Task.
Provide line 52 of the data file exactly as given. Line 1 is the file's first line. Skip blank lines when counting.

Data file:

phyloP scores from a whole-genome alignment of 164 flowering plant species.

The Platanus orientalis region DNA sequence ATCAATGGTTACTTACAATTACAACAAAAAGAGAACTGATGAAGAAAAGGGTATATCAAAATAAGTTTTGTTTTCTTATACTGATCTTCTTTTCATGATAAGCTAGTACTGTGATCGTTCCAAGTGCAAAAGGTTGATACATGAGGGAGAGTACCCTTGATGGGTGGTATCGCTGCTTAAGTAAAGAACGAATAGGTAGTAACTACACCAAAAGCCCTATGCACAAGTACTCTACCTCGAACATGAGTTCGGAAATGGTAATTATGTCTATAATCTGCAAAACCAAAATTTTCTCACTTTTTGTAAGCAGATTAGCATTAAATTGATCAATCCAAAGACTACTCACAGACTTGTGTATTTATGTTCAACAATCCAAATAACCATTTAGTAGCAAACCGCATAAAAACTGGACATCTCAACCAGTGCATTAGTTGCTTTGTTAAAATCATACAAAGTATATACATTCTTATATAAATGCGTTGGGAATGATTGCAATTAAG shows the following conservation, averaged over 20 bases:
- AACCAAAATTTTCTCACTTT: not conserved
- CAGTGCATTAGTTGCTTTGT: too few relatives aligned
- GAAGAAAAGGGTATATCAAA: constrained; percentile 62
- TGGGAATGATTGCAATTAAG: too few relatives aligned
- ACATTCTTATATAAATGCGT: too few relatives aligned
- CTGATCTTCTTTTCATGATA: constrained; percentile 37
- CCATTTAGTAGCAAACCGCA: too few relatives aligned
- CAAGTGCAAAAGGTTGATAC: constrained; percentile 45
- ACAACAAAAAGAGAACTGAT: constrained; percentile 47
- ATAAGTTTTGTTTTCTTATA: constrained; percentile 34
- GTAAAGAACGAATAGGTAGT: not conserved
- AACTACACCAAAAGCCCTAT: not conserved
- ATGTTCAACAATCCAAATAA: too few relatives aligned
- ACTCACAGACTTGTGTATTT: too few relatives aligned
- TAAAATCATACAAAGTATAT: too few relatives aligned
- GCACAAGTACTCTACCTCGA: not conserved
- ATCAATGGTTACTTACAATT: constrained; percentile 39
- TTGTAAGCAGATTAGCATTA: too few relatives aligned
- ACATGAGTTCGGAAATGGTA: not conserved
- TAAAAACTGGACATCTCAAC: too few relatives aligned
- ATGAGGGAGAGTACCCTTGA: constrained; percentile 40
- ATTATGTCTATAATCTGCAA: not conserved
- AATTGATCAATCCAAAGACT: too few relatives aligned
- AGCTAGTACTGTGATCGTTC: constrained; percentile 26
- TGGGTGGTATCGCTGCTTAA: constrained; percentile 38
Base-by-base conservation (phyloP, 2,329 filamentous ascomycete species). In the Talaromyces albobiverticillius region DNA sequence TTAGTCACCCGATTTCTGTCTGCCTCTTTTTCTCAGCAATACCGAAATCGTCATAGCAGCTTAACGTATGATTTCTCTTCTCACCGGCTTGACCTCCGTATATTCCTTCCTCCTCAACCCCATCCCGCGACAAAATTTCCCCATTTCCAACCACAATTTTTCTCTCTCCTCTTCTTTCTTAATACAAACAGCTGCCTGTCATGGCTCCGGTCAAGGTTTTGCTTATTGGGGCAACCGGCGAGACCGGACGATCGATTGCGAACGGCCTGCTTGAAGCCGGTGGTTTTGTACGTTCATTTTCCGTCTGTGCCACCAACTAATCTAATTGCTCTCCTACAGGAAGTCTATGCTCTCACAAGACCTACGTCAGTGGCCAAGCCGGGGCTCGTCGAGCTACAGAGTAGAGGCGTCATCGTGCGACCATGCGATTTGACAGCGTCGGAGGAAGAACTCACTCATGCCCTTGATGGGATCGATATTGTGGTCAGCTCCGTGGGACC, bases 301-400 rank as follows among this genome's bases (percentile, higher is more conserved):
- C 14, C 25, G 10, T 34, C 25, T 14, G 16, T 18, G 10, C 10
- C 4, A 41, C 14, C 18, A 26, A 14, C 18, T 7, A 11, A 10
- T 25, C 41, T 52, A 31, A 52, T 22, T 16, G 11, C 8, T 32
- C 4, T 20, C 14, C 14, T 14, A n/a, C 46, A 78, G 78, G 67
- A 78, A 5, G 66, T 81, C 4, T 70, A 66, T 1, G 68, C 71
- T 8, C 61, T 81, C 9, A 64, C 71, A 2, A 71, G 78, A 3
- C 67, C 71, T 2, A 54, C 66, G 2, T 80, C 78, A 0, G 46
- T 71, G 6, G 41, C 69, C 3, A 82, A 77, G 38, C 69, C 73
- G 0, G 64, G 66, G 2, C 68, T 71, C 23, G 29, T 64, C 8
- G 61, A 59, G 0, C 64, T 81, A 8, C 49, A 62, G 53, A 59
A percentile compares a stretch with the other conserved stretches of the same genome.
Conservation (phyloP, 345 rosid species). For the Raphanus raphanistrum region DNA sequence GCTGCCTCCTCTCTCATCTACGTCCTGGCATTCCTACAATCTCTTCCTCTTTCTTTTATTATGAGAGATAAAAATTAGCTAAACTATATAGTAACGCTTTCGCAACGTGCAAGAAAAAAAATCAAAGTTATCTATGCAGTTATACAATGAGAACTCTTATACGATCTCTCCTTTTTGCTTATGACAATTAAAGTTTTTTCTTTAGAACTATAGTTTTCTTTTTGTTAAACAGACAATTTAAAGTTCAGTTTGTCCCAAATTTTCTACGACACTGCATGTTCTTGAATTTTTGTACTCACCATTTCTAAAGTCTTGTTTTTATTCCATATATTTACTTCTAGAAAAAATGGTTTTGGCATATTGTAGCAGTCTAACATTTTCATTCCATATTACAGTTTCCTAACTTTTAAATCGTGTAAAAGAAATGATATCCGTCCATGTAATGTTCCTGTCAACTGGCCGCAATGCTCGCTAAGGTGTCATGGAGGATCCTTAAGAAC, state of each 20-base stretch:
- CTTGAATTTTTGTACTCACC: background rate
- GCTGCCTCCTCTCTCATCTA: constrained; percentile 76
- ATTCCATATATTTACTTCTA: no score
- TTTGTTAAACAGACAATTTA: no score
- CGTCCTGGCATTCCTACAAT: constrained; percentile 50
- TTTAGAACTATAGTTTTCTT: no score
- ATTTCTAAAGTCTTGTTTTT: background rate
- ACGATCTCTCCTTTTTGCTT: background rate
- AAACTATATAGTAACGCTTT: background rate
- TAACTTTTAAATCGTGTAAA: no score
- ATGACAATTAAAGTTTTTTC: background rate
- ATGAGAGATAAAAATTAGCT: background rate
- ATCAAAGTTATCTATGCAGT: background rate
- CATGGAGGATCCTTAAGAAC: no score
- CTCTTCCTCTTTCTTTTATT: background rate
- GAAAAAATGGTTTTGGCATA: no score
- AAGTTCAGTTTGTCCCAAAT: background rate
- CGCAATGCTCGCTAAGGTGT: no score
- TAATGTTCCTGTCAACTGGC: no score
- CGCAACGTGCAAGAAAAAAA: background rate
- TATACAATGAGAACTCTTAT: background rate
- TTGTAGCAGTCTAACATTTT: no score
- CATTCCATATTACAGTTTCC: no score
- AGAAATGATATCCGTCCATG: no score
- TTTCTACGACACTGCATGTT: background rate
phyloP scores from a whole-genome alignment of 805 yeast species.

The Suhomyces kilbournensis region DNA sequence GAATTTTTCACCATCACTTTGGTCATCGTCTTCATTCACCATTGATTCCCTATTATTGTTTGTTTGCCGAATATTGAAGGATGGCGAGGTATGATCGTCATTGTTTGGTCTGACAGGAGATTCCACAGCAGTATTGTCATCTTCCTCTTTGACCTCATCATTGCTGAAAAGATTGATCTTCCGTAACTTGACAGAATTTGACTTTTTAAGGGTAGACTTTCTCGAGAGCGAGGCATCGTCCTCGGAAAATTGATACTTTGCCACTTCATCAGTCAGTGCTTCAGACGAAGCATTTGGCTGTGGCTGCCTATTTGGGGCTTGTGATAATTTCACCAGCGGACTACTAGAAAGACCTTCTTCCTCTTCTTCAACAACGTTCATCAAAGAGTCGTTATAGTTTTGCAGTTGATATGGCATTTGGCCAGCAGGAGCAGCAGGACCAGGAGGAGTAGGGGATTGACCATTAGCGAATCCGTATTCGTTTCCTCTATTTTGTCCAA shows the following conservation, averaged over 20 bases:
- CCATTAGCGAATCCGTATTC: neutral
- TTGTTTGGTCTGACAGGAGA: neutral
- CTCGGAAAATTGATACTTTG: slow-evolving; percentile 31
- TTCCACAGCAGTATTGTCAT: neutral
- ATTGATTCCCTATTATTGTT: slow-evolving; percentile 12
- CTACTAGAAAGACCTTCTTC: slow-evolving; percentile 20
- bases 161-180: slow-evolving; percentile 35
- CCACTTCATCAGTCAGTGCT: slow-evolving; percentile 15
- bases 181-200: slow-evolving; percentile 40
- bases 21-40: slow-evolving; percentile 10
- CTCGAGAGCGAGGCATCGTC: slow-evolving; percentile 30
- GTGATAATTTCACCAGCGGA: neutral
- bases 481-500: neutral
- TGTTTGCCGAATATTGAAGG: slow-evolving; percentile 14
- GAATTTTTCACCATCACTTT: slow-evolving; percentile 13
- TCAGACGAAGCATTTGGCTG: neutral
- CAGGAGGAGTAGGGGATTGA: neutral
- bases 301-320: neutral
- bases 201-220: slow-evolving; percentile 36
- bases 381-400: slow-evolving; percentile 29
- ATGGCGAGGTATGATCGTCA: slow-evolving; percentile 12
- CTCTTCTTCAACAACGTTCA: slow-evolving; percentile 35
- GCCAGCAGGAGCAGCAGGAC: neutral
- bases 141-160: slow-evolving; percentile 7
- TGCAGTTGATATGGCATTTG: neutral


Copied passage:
- ATGAGAGATAAAAATTAGCT: background rate